Anxiety disorders are a common mental health concern; they are a group of related disorders that present differently in each individual. However, these disorders have one thing in common: persistent, excessive fear or worry in situations that are not threatening.
When a person is anxious, the amygdala (a part of the brain involved with experiencing emotions) and the limbic system (a part of the brain involved in our behavioural and emotional responses, especially those needed for survival: feeding, reproduction etc.) are overly active.
Risk factors of Anxiety include:
Like other brain health disorders, anxiety does not discriminate. It affects people of all ages and all walks of life. It does not affect ‘weak people,’ nor is it a sign of weakness. Many people avoid outside treatment and support because of this unreasonable stigma, and this perception needs to change.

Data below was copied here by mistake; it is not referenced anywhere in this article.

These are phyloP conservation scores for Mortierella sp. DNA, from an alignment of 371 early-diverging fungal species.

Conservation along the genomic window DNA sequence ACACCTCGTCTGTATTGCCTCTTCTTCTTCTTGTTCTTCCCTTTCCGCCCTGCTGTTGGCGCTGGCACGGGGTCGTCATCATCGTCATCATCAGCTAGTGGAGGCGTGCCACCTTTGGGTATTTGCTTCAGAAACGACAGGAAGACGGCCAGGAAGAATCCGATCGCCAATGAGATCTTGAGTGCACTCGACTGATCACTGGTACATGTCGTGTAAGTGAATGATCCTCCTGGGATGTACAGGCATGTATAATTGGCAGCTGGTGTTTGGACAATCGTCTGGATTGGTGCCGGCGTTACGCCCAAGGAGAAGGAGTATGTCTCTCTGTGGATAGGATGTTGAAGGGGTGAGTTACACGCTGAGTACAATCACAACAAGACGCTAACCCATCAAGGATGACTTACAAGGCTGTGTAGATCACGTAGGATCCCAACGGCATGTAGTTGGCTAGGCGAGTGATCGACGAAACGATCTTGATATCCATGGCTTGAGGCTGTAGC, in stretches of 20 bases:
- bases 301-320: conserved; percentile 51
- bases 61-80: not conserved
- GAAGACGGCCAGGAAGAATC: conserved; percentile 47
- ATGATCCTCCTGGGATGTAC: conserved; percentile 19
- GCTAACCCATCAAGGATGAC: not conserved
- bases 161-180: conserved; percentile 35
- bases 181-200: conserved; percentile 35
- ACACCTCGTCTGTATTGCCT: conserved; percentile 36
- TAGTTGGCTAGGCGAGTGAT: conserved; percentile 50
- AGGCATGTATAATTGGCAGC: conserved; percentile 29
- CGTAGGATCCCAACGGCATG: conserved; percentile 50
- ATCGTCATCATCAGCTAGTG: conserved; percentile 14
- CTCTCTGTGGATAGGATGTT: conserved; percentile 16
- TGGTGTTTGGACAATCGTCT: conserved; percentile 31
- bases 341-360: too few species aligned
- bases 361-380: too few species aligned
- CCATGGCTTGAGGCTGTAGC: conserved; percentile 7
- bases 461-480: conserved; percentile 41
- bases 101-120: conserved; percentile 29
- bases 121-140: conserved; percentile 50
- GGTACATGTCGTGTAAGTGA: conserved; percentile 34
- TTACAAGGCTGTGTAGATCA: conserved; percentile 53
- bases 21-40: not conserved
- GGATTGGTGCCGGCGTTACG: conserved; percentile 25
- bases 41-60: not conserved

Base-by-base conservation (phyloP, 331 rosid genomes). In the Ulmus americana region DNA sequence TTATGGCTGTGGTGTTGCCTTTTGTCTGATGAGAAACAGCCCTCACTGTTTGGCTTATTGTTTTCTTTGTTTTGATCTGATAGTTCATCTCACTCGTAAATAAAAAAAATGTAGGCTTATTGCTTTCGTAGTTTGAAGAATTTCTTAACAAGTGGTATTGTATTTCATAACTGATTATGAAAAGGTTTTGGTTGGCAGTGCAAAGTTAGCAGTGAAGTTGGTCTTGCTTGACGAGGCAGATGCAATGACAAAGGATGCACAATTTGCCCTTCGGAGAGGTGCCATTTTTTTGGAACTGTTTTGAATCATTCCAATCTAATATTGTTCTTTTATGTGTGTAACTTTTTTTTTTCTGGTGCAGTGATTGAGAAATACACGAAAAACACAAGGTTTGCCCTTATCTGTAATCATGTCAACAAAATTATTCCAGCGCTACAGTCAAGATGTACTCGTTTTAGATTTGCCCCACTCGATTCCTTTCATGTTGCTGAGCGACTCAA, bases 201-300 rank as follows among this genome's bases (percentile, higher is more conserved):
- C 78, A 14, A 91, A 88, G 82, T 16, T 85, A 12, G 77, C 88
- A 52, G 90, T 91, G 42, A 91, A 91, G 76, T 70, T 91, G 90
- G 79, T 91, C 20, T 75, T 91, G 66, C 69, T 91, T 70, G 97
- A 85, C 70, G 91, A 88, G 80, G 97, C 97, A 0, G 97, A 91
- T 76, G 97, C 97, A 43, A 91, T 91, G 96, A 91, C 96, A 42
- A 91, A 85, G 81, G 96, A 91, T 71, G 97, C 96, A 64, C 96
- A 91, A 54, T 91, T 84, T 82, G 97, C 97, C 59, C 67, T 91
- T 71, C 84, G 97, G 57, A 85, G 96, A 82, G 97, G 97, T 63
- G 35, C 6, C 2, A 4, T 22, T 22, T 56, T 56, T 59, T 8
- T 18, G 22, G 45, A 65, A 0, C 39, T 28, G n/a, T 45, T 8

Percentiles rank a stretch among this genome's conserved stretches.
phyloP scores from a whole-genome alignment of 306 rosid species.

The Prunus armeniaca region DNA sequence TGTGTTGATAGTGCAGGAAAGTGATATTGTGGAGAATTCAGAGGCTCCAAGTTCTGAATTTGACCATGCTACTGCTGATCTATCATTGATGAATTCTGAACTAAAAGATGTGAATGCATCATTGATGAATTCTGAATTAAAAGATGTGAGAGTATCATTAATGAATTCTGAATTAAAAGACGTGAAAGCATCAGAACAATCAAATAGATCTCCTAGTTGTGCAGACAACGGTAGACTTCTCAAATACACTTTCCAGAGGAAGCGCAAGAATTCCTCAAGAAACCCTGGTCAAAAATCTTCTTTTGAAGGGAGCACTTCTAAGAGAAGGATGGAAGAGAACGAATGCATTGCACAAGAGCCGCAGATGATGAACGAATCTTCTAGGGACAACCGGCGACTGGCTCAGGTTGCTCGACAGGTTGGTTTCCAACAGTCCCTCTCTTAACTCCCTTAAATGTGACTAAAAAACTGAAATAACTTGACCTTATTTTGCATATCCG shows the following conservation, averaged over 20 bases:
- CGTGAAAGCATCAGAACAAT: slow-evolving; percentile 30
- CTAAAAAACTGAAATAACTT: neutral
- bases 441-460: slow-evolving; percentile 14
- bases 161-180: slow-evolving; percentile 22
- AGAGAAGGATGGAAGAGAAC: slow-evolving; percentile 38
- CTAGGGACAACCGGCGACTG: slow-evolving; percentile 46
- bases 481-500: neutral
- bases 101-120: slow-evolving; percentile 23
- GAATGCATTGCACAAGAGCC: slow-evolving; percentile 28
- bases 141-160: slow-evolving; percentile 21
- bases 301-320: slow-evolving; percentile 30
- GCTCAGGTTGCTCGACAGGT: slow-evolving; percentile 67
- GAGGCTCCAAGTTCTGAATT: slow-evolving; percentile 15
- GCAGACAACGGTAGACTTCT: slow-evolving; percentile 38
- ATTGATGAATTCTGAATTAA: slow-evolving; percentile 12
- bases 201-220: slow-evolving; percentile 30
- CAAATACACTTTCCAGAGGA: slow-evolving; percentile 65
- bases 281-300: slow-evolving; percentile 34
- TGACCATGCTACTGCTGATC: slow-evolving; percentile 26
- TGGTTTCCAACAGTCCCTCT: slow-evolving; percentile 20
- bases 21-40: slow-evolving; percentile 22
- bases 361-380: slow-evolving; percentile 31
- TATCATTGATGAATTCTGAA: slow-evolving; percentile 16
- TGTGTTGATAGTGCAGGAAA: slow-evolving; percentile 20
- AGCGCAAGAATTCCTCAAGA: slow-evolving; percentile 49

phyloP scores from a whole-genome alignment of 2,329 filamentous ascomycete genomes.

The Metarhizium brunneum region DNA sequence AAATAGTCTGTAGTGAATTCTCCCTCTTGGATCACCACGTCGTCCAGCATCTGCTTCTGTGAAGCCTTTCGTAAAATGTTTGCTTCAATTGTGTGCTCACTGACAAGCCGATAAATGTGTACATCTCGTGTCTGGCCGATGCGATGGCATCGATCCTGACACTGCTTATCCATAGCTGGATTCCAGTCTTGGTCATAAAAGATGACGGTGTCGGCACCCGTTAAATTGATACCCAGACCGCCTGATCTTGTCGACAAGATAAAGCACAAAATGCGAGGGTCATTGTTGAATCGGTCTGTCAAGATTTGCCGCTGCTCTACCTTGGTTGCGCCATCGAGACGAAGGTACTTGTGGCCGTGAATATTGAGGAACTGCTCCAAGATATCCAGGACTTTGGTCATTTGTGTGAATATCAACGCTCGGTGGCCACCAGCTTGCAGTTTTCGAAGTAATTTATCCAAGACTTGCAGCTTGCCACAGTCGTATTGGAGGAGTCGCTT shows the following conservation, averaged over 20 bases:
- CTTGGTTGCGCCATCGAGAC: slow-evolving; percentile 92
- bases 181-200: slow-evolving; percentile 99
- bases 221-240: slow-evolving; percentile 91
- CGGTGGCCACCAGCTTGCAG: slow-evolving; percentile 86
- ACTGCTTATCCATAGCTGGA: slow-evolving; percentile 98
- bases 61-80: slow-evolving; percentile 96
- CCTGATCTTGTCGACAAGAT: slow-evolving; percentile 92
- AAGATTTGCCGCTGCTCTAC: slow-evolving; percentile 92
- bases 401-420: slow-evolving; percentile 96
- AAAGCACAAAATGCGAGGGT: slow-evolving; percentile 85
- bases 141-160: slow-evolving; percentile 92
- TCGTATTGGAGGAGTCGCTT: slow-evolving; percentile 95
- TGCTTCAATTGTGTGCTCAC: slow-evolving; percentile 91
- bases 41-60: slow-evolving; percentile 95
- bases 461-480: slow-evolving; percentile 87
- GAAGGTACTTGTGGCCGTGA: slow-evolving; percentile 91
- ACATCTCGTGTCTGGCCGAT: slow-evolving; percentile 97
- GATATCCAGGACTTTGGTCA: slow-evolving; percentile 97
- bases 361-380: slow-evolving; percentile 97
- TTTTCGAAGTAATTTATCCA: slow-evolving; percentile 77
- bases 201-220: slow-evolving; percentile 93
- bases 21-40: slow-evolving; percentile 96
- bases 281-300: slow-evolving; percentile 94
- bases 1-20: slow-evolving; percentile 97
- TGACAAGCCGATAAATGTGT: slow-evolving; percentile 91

There are many types of anxiety disorders, including: Generalized Anxiety Disorder, Social Anxiety Disorder, Panic Disorder, Phobias
Symptoms of anxiety are persistent and usually require treatment to subside.
Stress is unavoidable; anxiety treatments can help people cope with stressful situations more effectively.
Each anxiety disorder has its own set of symptoms. Therefore, each anxiety disorder also has its own treatment plan. But there are common types of treatment that are used.
Medical Disclaimer: Brain Health Bootcamp aims to promote education and awareness of mental health conditions among adolescents, families, and educators. We publish material that is researched, cited, and drawn from sources reviewed by licensed medical professionals. The information we provide is not intended to be a substitute for professional medical advice, diagnosis or treatment. It should not be used in place of the advice of your physician or other qualified healthcare provider.